Where Federal action is justified, other issues arise concerning the nature of Federal participation and the administration of Federal programs. The major form of Federal help in metropolitan areas is the grant-in-aid : financial assistance to a State or local government for use in a specified manner that will help to achieve some national objective. As a condition of this assistance, the Federal Government establishes program requirements and provides administrative supervision. In principle, the grant-in-aid dates from the Ordinance of 1785, in which the Congress of the Confederation authorized grants of land for schools to local governments. Today there are some 120 Federal grant-in-aid programs, most of which are applicable within metropolitan areas. Grants-in-aid are used to help the disabled and the elderly, demonstrate new techniques of medical care, support vocational rehabilitation, provide school lunches, build highways and airports, and meet a broad variety of social and economic needs. In some programs, the Federal Government finances all or almost all the costs; in others the Federal share is small. By 1964, total annual Federal grants-in-aid to States and local governments reached $10 billion.

The Federal grant-in-aid is an important instrument for carrying out the partnership concept inherent in the federal system. It reconciles State and local administration of public services with Federal financial support in programs of national concern. Grants-in-aid, conditioned on performance requirements, make possible the achievement of national goals without overextending the Federal bureaucracy and without Federal assumption of State and local functions. By means of grants-in-aid, the Federal Government has not only been able to support existing State and local functions, but to stimulate the States and localities to expand their own programs and to undertake new ones.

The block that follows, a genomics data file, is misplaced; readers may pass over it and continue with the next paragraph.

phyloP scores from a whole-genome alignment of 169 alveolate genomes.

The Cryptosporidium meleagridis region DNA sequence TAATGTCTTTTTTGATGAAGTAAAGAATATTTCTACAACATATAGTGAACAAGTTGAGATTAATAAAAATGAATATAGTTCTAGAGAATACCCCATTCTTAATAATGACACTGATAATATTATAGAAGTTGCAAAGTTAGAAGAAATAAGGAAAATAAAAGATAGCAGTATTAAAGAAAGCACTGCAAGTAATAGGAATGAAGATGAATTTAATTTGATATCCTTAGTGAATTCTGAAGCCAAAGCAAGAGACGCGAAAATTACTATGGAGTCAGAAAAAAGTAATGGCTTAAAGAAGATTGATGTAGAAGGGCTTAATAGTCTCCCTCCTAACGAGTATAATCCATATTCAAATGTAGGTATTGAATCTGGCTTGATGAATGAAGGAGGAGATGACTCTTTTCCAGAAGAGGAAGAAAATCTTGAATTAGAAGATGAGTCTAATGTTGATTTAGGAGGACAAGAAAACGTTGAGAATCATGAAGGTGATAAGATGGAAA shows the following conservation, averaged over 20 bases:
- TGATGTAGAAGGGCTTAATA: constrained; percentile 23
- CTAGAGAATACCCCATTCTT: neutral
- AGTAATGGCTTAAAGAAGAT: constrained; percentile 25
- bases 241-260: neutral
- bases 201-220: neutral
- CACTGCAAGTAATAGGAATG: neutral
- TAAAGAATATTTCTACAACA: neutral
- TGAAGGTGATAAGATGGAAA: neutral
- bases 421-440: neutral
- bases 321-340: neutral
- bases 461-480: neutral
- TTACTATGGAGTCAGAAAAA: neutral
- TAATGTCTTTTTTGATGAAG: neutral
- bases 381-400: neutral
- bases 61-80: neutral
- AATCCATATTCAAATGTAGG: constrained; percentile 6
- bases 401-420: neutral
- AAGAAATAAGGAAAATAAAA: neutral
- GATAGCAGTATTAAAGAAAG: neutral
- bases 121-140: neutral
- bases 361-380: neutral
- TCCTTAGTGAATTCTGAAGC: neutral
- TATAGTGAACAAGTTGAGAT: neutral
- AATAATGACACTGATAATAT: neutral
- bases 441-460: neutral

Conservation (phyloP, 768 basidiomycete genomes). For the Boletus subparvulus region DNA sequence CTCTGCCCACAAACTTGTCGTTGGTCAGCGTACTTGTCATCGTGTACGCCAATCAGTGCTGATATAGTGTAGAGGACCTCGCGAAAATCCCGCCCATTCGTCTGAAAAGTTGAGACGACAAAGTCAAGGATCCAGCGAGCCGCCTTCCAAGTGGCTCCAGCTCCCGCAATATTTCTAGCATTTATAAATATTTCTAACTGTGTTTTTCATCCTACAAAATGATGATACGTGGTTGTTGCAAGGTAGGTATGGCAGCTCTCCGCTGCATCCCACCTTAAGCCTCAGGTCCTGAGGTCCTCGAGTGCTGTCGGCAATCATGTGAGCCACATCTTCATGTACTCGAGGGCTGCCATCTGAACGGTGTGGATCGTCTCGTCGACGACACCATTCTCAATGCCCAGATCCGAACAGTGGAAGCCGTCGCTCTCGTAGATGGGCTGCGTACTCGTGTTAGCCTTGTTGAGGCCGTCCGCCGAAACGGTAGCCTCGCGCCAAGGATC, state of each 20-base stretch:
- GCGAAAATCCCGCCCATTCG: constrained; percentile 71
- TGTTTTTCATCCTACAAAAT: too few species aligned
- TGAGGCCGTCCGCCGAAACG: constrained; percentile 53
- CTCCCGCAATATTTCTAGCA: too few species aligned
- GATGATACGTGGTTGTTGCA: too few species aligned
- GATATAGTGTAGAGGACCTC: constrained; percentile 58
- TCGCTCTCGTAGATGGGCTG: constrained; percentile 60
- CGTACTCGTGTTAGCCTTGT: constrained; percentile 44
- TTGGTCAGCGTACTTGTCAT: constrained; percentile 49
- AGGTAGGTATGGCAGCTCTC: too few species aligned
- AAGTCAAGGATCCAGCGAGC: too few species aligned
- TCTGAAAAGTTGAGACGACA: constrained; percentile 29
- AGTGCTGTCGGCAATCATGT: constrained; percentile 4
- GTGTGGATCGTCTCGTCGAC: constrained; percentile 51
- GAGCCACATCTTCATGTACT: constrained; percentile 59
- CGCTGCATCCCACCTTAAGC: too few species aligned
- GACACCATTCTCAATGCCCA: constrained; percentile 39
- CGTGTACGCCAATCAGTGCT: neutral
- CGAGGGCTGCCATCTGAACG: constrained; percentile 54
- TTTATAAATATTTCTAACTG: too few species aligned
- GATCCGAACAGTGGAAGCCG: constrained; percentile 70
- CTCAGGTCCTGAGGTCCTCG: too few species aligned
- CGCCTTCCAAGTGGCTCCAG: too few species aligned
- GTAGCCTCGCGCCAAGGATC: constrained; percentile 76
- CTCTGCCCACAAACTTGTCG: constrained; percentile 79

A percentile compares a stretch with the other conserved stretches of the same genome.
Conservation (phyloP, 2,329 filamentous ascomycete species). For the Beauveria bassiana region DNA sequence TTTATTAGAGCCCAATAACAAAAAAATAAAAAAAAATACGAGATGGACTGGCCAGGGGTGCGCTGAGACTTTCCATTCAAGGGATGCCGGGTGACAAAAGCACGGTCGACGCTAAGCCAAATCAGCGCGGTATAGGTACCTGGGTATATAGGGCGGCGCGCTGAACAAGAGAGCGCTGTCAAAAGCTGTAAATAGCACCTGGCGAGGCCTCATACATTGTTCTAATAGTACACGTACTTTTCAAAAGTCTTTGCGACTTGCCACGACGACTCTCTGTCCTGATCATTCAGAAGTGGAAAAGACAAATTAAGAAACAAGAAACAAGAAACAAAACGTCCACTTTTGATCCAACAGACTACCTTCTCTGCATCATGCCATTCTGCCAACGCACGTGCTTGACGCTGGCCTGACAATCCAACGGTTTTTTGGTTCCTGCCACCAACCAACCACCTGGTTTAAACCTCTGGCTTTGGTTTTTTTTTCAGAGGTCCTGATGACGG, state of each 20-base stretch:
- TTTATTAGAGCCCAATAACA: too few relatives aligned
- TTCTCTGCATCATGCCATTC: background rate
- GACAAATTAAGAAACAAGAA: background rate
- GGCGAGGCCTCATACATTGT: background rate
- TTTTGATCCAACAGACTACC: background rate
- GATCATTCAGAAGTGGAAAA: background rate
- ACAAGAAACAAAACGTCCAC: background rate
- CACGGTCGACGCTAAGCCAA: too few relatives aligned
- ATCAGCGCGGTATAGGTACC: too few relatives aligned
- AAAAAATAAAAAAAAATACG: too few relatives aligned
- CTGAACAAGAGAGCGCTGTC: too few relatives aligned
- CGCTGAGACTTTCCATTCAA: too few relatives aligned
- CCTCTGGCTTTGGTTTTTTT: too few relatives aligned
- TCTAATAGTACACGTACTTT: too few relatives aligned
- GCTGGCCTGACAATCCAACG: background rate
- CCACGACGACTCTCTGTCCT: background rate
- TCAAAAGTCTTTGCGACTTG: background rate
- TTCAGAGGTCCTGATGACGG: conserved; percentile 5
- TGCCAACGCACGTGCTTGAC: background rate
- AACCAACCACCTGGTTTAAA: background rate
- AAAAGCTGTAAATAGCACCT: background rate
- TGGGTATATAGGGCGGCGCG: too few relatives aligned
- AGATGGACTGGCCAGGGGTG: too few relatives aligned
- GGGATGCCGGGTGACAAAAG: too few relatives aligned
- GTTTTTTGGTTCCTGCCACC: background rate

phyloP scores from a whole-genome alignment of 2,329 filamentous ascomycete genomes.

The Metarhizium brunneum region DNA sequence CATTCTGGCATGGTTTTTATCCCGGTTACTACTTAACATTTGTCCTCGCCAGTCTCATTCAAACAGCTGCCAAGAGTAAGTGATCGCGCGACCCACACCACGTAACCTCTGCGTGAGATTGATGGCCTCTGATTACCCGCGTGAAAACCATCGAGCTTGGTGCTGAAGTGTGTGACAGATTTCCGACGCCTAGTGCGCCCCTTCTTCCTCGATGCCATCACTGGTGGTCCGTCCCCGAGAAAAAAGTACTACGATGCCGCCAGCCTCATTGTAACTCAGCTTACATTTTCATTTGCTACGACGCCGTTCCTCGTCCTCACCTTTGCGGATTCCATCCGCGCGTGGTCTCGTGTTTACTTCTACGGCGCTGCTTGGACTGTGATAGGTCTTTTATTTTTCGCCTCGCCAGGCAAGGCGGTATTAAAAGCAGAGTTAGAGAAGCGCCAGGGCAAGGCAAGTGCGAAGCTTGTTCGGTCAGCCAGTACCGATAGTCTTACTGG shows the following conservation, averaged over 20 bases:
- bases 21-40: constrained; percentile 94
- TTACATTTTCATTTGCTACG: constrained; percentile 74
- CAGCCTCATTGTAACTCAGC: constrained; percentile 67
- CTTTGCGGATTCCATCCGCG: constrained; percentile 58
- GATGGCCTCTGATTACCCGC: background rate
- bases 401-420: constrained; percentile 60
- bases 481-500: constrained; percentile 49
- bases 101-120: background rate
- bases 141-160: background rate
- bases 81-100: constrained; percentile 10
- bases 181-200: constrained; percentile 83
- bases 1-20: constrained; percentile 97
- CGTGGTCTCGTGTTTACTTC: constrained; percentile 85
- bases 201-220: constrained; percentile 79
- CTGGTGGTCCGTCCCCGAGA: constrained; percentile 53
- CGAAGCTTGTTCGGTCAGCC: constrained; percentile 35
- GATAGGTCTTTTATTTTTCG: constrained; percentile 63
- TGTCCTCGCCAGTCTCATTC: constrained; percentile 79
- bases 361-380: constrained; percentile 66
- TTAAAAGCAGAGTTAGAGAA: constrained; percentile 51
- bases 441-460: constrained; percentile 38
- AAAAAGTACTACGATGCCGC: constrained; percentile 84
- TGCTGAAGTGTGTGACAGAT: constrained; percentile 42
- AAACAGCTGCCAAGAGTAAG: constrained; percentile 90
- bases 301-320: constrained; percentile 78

Federal grants-in-aid can also have many secondary effects within metropolitan areas. In addition to stimulating or helping local and State governments to perform the functions that are the main object of a program, the conditions under which aid will be available may stimulate other forms of governmental activity. When Federal administrative policies favor special districts as the recipients of grantsin-aid, the result may be the formation of new special district governments. Regulations that do not authorize joint participation in a program by two or more local governments may effectively discourage cooperative approaches. Requirements that localities receiving grants-in-aid must undertake comprehensive urban planning tend to strengthen the planning function in local government. In administering grants-in-aid, the Federal Government has an obligation to draw up administrative regulations that will encourage local actions to cope with metropolitan problems rather than actions that obstruct efforts to deal with them.